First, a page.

Commercial property investment market defies all odds: record transaction volume possible in current year

Commercial property investment market defies all odds: record transaction volume possible in current year

05 October, 2018

FRANKFURT, 4th October 2018 – It’s fair to say that we are living in uncertain times both from a political and economic perspective. The governing coalition in Berlin lurches from one ordeal to another, while a similar level of domestic upheaval is taking place across the Channel as the deadline to reach a final decision over Brexit looms. Even the European Union is anything but united on more issues than just the refugee crisis. Meanwhile, Donald Trump plays his own part in destabilising the geopolitical order, as do Messrs Putin and Erdogan. The list of “disruptors” seems endless. In any event, the political landscape is unlikely to stabilise anywhere in the world before the end of this summer. And yet Germany’s economic upturn endures. The central banks will be of particular interest in future when it comes to assessing the capital market outlook in the coming months. Inflation trends and the exit from the ultra-loose monetary policy will be at the centre of attention. Investors wonder when Mario Draghi will raise interest rates, and by how much. It is to be assumed, however, that the European Central Bank will adapt flexibly to developments in the foreseeable future and react accordingly. “So we expect to see a gradual and cautious process, and peak interest rates should be lower in the coming cycle than in the past,” said Timo Tschammler, CEO of JLL Germany.

 
Strong transaction volume in the third quarter – €60 billion expected in the full year
 
The somewhat uncertain circumstances have so far left no traces on the German investment market. On the contrary, the transaction volume for commercial real estate increased 8% year-on-year to €42 billion in the first nine months of 2018. Never before has a third quarter performed this well, and the transaction volume of €16.4 billion also positions it as the fourth-strongest quarter in the ranking of the past five years. Among other deals, the Kaufhof/Karstadt transaction contributed towards this exceptional result with a value of €1.8 billion. Of course, such transactions do not take place every quarter.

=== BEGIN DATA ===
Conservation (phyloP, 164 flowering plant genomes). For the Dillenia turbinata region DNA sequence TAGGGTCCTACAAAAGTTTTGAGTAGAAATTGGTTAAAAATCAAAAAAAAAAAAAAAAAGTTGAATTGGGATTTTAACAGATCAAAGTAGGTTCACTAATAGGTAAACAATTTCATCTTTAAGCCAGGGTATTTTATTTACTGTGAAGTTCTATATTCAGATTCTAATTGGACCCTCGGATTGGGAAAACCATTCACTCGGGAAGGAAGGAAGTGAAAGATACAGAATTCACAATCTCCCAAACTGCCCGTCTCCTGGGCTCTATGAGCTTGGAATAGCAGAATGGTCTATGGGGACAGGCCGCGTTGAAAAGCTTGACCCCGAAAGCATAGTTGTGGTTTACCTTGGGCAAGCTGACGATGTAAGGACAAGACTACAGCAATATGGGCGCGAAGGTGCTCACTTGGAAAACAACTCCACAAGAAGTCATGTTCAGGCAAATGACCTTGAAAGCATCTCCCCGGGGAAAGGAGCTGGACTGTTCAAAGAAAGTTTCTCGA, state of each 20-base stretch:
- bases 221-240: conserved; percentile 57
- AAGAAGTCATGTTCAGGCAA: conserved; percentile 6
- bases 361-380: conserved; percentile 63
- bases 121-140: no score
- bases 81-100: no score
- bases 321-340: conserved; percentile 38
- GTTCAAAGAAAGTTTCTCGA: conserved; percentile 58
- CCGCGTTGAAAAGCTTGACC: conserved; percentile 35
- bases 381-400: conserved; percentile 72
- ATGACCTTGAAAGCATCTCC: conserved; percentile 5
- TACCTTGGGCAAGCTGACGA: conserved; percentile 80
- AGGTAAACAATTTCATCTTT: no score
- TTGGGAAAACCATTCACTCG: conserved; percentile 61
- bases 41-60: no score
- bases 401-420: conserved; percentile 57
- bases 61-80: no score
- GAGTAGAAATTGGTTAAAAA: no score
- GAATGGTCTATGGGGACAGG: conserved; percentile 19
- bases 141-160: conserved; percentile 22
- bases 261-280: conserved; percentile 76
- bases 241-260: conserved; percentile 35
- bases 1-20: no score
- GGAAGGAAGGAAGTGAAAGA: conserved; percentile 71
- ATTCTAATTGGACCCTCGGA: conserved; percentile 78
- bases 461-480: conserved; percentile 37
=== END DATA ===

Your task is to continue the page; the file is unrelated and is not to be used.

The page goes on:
“Given that the market is usually very active in the last three months, and the expectation that some of the many transactions still in the negotiation phase will be realised in the final weeks of the year, a transaction volume of up to €60 billion seems possible,” said Timo Tschammler. He added: “As is so often the case, the probability that such a forecast will be realised depends particularly on the implementation of large-volume transactions. But aside from that, the momentum beyond mega-transactions also points towards an exceptional investment year in 2018.” 

 
Dominance of the Big 7 intensifies – investors focus on office properties
 
The third quarter not only witnessed a consolidation of the half-yearly trend, but also an acceleration of this development. More than ever, investors are focusing on the Big 7. While an aggregated volume of more than €26 billion (60% of the transaction volume of the first three quarters) was invested in all seven strongholds, corresponding to an increase of 27%, around €16 billion was invested outside these markets. This was around 13% below the previous year's volume.
 
“In our view, this reflects the dynamic development that is particularly evident in the office lettings markets in the Big 7. Investors are increasingly relying on rental growth in the face of declining yield compression in order to meet their return targets and generate value. This is one of the reasons why value-added properties with short remaining leases or properties with vacancies are currently in demand, as higher rents are most likely to be realised here through new contract agreements,” said Timo Tschammler.
 
When a large amount of capital is to be invested at once, there are very few alternatives to the Big 7. Of the 67 individual transactions in the three-digit million range that took place in the first three quarters, the Big 7 accounted for 62. In terms of the biggest individual transactions in the nine-month period, the largest deal outside the Big 7 is only ranked 37th with about €150 million.